– Ped7g
    Feb 28, 2019 at 7:39
  • 2
    @Ped7g: Any use-case that you would use a seqlock for (Implementing 64 bit atomic counter with 32 bit atomics), e.g. a 128-bit counter or timestamp, would be cheaper with just 128-bit atomic store/load. Or a larger data structure. Also How can I implement ABA counter with c++11 CAS? shows some clunky union hacks to get GCC not to use lock cmpxchg16b to do a 16-byte atomic load when we really only need the low half. (We do still need a DWCAS for updating in that case though; not just a pure store.) Feb 28, 2019 at 7:42
  • @Ped7g: update further consideration, I bet the actual use-case is creating 64-byte PCIe transactions. Feb 28, 2019 at 16:41
  • 1
    Well the new AVX stores don't support merge masking (too bad), but there is the curious case of MOVMASKDQU, which does. However it was left behind by the newest extensions, so I'm not sure how efficient it will going forward. Masked stores are I guess harder to support: you can't just send the whole line down to RAM, you either need to have mask capabilities all the way down to DRAM, or you have to read it back at some point and then do the merge and write it back.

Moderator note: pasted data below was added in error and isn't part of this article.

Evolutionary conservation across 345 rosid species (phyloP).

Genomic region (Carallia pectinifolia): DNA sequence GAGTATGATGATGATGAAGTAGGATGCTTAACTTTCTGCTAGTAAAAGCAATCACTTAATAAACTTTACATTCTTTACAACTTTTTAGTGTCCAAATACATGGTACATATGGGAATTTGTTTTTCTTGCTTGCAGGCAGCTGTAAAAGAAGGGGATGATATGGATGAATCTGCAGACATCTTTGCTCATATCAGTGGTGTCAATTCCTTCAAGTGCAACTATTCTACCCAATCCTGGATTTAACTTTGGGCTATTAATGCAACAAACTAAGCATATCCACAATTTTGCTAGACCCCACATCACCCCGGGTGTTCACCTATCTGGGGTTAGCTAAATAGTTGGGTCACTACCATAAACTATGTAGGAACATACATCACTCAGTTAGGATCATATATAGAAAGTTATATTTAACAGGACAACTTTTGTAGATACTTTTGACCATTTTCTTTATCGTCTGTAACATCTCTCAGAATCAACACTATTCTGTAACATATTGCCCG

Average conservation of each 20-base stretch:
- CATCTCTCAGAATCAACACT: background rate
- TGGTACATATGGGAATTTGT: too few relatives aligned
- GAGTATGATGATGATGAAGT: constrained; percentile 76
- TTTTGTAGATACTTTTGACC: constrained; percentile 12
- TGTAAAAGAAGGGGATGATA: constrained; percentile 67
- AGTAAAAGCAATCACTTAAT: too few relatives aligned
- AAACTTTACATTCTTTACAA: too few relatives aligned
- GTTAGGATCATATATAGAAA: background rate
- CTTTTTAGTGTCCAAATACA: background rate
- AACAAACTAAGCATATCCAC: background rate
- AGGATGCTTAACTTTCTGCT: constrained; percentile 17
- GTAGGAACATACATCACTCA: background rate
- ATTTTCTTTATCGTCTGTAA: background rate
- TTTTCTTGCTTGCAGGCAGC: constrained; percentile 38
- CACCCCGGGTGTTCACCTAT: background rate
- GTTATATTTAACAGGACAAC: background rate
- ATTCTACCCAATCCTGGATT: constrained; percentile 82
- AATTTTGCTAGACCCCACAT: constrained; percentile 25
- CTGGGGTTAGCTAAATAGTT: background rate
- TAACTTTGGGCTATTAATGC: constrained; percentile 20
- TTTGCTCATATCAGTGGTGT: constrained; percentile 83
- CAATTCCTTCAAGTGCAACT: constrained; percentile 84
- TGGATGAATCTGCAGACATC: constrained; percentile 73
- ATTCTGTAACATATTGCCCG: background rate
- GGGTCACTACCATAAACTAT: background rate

– BeeOnRope
    Feb 28, 2019 at 17:35
  • 1
    Modern DIMMs and protocols and memory controllers are optimized for burst transfers of whole lines, so even if masked writes are possible all the way down to RAM, they may be slow.
    – BeeOnRope
    Feb 28, 2019 at 17:36

Why doesn't Ice Lake need such instructions like MOVDIRx?

I would not try to answer this from the perspective of need but a consequence of the practical realities of how instruction set architecture features and Intel products are developed.

From the previous answer:

Possibly Intel can't (or doesn't want to) provide that atomicity guarantee on their mainstream CPUs,

https://software.intel.com/sites/default/files/managed/c5/15/architecture-instruction-set-extensions-programming-reference.pdf says in Table 1-1 that these instructions will be supported in a range of microarchitectures:

"Direct stores: MOVDIRI, MOVDIR64B Tremont, Tiger Lake, Sapphire Rapids"

Tiger Lake was announced as "the newest Intel® Core™ mobile processors" on https://newsroom.intel.com/news-releases/intel-ces-2020/.

Sapphire Rapids is described as "10nm-based Intel® Xeon® Scalable processors" on https://newsroom.intel.com/news-releases/intel-unveils-new-gpu-architecture-optimized-for-hpc-ai-oneapi/. See also https://s21.q4cdn.com/600692695/files/doc_presentations/2019/05/2019-Intel-Investor-Meeting-Shenoy.pdf.